….. Well, at least the titles were easy for this post. 😛
The other day I was relaxing in my condo, just watching TV, when I noticed a smell. It was mild at first, though strange, so I opened my balcony door to see if it was coming from outside. That’s when it hit me: the stink of marijuana. I looked over, and sure enough, my neighbour was toking up out on his balcony chair. Hating the smell myself, I went back inside, and shut the door.
The problem is, my vents never shut off. I can turn my heating/cooling system off, but even doing that will not stop the general air flow. I really don’t know why the builders of this building thought this was a good idea. Why not be able to block smells from outside? Or filter out smells that are coming from inside the apartment? Anyway, I can’t close it. I called my concierge to let them know, and they were surprised, but said they’d send someone to look into it.
Close to midnight, I smelled the skunk again. Disgusting, but more than that; my throat was sore by the end of the night — I’m pretty sensitive to smoke smells. I called the concierge again, getting another person who recommended I call the property management office.
So the next day, I call the property management office, and their suggestion was to call the front desk concierge each time it happens, and they’ll make a report for each time, then when they have enough reports, they’ll send the perpetrator a letter. I reminded them that this wasn’t just an annoyance because of cigarette smoke, this was marijuana, hoping to elicit a more speedy measure of dealing with this. I was transferred, had to explain it all again, and was assured they would receive a letter. I asked what I could do in the meantime, because I live in a bachelor-sized condo — meaning my only two options are to leave my apartment, or hang out in the hallways. She said to call the front desk and let them know. *sigh*
So today, I come home early, excited to have time to clean my place and excited because the weather was warm and sunny. I open the blinds; I open my doors. Beautiful afternoon!
You don’t have to be a rocket scientist to know what happens next.
I call front desk, he says he heard about the situation, and that I could call Tobacco Enforcement (though he didn’t know the number anymore, he said he used to work at a mall and that’s who they would call to handle similar situations), and that he’d let management know again. I call the number I found online for Tobacco Enforcement, which brought me to Toronto Public Health and a not-so-happy receptionist who, after my wait, told me I shouldn’t call them; I should call the police. “It’s not tobacco you’re talking about; it’s marijuana.” Thanks, public servant, you really helped me out. *double sigh*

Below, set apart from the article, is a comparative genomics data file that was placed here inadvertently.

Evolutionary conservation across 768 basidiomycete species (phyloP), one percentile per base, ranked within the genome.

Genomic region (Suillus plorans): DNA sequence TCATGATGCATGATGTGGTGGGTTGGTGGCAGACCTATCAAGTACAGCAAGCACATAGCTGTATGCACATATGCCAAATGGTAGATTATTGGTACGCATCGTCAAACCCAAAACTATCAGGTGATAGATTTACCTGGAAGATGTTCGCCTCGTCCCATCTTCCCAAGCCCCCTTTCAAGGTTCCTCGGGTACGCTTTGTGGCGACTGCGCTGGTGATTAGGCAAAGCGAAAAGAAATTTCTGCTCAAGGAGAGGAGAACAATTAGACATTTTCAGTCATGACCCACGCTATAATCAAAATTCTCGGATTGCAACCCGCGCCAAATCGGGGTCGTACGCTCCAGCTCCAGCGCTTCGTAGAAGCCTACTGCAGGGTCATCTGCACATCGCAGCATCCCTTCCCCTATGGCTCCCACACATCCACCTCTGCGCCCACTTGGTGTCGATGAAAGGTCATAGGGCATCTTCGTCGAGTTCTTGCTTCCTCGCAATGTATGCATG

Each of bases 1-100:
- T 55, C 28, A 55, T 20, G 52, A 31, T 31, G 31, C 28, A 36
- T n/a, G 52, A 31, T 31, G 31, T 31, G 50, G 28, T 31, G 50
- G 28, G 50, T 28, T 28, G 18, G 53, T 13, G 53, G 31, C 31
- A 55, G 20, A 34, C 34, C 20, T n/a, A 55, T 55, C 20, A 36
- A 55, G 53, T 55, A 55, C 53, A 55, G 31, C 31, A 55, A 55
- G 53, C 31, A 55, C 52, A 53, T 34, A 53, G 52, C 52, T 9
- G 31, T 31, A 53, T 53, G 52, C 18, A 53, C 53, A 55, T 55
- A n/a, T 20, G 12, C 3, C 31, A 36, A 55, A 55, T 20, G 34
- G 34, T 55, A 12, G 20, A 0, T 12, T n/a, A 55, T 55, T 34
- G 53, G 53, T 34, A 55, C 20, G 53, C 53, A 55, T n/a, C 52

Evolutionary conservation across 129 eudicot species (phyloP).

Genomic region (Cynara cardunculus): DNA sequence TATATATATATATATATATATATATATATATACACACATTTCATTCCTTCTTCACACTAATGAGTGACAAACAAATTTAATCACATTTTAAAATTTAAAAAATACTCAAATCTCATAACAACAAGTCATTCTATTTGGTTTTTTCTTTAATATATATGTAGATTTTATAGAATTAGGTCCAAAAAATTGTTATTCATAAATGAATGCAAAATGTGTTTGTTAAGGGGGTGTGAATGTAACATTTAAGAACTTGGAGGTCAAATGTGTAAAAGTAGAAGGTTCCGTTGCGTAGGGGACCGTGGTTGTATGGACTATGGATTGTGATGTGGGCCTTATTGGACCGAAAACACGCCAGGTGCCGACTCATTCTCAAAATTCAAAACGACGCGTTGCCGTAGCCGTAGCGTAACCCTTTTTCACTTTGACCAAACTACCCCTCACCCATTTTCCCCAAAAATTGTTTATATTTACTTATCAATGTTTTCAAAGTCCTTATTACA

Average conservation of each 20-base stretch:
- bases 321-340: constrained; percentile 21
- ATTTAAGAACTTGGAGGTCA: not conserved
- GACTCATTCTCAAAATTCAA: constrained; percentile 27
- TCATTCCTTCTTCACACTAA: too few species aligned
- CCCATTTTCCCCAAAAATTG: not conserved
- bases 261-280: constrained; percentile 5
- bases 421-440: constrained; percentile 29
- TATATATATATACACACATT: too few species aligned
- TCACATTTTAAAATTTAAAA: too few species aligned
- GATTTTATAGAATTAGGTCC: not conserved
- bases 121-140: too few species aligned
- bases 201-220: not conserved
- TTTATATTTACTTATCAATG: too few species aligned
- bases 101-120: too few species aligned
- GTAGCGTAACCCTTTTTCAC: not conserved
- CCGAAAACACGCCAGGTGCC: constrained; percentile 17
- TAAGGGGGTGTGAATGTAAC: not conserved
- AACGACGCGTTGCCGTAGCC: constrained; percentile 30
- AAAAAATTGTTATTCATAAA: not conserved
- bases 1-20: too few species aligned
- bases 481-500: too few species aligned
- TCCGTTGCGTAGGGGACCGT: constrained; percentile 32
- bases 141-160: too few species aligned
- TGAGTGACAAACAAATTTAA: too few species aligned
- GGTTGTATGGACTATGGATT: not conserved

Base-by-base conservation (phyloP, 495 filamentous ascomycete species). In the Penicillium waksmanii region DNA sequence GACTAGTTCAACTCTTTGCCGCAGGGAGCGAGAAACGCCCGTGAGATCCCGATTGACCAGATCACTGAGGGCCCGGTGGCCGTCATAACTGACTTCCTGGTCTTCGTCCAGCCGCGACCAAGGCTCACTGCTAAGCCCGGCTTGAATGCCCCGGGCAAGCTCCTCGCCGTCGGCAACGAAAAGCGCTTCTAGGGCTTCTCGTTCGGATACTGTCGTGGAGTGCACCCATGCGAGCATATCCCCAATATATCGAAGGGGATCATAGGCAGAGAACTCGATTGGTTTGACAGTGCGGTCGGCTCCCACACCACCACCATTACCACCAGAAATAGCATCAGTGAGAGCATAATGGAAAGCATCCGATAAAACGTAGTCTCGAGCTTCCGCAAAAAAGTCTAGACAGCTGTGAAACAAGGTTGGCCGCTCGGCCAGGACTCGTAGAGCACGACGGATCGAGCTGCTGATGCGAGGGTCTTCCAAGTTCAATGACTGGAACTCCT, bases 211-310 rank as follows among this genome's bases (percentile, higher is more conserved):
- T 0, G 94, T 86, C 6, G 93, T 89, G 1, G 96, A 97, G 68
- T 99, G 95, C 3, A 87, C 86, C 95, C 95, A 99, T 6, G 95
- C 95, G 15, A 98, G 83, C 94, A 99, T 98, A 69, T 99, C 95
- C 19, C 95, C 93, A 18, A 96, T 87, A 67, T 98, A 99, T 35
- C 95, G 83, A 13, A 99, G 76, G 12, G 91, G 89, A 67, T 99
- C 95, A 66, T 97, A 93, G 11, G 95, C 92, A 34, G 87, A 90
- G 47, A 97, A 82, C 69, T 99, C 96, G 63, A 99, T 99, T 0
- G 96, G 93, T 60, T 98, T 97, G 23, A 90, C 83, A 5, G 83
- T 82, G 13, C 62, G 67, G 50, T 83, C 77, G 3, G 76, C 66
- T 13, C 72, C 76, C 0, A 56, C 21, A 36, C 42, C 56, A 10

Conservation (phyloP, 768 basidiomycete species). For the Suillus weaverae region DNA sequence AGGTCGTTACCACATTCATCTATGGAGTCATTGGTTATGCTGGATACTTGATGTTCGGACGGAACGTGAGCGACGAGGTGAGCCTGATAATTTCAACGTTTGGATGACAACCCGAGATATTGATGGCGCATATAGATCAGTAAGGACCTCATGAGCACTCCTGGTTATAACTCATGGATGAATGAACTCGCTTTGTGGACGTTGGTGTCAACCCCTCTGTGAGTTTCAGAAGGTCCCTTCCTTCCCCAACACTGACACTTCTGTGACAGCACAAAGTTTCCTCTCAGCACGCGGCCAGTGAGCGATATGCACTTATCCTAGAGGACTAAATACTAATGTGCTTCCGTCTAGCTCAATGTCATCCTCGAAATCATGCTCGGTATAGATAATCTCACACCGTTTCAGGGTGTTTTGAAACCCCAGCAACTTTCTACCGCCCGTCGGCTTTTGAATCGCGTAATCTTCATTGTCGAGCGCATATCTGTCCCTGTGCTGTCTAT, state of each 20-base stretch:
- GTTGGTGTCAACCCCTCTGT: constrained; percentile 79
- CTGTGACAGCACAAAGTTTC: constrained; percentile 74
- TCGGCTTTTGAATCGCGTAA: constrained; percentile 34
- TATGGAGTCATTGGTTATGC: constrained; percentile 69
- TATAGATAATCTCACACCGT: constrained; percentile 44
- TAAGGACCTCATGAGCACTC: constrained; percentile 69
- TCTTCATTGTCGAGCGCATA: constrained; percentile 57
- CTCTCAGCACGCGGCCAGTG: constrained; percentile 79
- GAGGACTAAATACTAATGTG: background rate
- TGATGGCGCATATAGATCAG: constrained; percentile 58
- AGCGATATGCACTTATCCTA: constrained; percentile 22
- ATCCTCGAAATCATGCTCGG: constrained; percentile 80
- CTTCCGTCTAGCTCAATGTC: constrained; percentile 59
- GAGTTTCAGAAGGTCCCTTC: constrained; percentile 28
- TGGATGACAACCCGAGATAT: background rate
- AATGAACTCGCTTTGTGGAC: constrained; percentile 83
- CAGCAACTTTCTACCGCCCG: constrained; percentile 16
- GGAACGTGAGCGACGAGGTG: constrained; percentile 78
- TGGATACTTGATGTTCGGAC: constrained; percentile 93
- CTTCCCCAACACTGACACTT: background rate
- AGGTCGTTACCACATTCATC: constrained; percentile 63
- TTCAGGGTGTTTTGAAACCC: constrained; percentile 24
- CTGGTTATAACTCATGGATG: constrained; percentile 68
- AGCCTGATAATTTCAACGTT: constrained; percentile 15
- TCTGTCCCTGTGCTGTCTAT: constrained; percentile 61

I call front desk again, to update him that they’re not helpful, and he apologized, saying he talked to management and asked if I’d received their letter. Having just checked my mail, I knew I hadn’t, so he suggested I talk to the management lady herself.
I went downstairs, asked her about the letter, which was “sent” yesterday, and she walked me to the concierge. She found both my letter and my neighbour’s sitting on the desk, and gave it to me, telling me it contained alternative strategies for keeping the smoke from entering my condo, as long as my landlord was supportive of them. I thanked her and went to read my letter.
Basically, it tells me how I can find and seal any gaps in my unit. Later, it states they can only send out letters to my neighbours asking them to be courteous when partaking in their daily activities. Still later, it says, “Should this persist, you may have no alternative but to approach your neighbour(s); not in a confrontational tone, but one of doing you a favor; explain how the smoke is affecting you. Hopefully, you can both work something out together without making this a bigger deal than it has to be.”
What I’m struggling to understand, is why the burden is on me to remove the illegal smoke that is unwelcome in my condo unit. It would be one thing for it to be tobacco — I could understand the need to jump through hoops because it is their private property and all. However, I would have thought there would be more options when it involves a technically illegal activity that is negatively affecting another resident (and possibly others who aren’t complaining). Could they at least SPEAK to the neighbour? It should not fall on my shoulders to do so, thereby identifying myself as the complainant and creating an awkward situation for any future encounters.
Believing myself to be in the right here, I will wait a few days, until I am sure the neighbour has received the letter. If I notice it after that point, I will call the front desk and insist they come speak to the person about the activity. If they don’t (and I’ll know, since I’ll hear them arrive at my floor), I will call again to let them know I have no choice but to report it to the police. I know I’ll probably be laughed at, considering the relative importance of the complaint versus all others, but honestly I don’t know what else there is left to do. Toronto Public Health won’t take issue with it because it’s not tobacco, my concierge won’t deal with it because it’s on private property, and management can only communicate in typed letters (apparently). I really don’t want to confront this person myself.
If you, dear reader, has any other idea as to what I can do, please let me know. The issue really.. wait for it.. stinks. 😉